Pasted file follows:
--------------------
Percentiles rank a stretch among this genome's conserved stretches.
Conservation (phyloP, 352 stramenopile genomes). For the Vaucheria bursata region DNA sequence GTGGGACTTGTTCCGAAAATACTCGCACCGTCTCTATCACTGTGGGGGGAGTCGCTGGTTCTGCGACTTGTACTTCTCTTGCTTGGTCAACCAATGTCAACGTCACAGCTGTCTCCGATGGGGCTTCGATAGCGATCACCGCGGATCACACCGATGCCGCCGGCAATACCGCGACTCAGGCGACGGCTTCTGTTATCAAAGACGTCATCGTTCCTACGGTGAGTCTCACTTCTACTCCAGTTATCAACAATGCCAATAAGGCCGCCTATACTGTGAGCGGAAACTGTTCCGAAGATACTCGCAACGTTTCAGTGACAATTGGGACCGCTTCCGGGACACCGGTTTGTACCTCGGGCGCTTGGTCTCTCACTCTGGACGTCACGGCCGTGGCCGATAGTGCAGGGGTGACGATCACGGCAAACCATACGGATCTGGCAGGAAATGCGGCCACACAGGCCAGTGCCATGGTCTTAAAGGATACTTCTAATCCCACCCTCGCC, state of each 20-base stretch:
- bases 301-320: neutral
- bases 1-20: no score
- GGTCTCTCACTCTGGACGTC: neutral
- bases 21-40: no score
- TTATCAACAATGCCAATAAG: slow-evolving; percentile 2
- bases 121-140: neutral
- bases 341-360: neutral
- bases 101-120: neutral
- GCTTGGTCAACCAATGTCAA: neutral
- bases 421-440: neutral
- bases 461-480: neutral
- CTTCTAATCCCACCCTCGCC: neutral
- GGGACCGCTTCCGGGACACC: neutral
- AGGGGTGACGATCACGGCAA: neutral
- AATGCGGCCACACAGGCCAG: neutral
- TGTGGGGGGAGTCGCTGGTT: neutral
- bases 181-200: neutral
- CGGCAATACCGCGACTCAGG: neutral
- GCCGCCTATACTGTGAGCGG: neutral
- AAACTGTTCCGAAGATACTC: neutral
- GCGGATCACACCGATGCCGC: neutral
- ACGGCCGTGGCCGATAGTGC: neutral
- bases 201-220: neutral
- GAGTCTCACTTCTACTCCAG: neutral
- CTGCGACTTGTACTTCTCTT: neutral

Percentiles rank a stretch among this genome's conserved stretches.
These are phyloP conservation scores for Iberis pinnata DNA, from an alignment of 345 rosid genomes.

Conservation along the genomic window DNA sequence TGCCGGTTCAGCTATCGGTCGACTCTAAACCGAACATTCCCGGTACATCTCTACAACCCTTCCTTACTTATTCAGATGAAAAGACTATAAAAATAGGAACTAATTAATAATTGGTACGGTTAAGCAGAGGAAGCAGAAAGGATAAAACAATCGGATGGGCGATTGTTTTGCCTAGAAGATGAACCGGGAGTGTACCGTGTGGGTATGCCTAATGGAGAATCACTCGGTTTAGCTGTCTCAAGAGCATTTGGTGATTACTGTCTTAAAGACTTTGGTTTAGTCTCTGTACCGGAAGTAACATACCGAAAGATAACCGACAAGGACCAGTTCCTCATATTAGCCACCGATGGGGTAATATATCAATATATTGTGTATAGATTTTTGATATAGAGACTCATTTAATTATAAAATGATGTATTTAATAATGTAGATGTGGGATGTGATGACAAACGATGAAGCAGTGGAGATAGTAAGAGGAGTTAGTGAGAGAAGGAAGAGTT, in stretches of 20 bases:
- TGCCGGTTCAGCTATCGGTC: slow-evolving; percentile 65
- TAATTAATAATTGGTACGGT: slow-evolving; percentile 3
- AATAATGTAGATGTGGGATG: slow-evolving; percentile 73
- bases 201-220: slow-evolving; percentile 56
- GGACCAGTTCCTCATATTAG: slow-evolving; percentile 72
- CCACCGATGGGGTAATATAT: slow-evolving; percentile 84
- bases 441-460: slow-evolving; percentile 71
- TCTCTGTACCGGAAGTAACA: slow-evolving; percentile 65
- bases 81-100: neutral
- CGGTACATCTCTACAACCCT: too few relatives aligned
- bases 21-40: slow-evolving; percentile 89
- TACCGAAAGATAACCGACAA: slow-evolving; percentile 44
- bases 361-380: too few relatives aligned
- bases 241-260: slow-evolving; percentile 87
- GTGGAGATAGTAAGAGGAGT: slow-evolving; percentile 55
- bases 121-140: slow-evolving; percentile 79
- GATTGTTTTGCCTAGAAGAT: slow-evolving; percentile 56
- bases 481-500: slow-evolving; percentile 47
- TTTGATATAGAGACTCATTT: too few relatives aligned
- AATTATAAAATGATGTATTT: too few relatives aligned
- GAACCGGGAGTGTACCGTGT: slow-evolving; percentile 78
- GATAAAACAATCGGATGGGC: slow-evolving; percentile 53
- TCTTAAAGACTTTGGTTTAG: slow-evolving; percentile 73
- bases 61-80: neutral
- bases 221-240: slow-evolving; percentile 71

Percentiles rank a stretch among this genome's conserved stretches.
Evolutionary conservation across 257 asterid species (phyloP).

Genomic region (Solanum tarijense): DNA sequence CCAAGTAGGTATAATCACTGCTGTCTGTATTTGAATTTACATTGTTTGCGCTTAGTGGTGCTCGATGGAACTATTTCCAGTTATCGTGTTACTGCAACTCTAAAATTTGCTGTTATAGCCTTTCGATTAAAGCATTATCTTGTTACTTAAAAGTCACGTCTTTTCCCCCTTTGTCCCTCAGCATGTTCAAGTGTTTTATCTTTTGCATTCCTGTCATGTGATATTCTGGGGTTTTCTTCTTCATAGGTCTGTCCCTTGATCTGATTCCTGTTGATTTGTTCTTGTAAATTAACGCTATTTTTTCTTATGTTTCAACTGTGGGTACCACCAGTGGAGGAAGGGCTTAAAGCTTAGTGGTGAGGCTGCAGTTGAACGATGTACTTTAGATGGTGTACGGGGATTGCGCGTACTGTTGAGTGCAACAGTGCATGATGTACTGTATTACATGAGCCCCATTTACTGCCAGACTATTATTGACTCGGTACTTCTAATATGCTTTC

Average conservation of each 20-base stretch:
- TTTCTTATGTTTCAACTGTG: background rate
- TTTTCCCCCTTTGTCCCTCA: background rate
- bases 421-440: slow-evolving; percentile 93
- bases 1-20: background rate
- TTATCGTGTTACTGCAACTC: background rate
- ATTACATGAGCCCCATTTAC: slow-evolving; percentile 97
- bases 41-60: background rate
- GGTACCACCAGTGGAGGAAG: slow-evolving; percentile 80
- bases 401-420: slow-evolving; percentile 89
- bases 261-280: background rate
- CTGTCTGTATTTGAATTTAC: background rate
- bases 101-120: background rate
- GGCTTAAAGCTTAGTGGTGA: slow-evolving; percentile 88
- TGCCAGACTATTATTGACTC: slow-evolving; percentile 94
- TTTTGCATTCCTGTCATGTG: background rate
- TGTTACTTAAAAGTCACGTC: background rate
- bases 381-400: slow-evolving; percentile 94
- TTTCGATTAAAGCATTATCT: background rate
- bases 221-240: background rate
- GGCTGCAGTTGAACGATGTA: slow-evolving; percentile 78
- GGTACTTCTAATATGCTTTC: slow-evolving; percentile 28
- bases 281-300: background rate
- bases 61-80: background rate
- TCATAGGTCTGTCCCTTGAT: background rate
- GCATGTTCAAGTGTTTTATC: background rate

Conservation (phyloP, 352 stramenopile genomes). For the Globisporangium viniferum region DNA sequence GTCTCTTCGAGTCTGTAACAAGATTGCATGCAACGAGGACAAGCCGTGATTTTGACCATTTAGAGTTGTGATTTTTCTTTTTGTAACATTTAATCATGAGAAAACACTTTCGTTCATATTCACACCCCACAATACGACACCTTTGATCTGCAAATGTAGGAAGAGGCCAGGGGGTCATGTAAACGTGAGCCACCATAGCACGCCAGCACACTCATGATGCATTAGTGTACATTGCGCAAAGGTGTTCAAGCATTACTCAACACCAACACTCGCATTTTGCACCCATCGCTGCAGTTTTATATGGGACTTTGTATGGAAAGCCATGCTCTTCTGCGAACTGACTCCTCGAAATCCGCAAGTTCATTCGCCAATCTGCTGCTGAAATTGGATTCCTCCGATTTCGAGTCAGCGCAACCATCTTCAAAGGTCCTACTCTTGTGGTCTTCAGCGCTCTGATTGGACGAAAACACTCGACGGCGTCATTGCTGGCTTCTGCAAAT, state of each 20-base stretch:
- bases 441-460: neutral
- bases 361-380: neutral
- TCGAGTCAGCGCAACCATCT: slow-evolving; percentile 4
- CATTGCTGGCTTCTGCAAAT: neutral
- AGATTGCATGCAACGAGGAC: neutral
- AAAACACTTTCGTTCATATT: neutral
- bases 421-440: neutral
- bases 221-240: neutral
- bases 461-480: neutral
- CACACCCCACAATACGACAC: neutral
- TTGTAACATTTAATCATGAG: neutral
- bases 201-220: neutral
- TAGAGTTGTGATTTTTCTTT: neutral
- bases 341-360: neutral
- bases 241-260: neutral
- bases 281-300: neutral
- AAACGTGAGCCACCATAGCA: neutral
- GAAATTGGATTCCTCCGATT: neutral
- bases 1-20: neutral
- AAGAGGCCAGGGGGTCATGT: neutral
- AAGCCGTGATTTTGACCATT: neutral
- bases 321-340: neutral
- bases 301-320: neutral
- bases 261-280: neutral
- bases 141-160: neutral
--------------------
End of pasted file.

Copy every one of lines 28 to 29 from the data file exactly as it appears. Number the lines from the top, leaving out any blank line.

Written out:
Percentiles rank a stretch among this genome's conserved stretches.
These are phyloP conservation scores for Iberis pinnata DNA, from an alignment of 345 rosid genomes.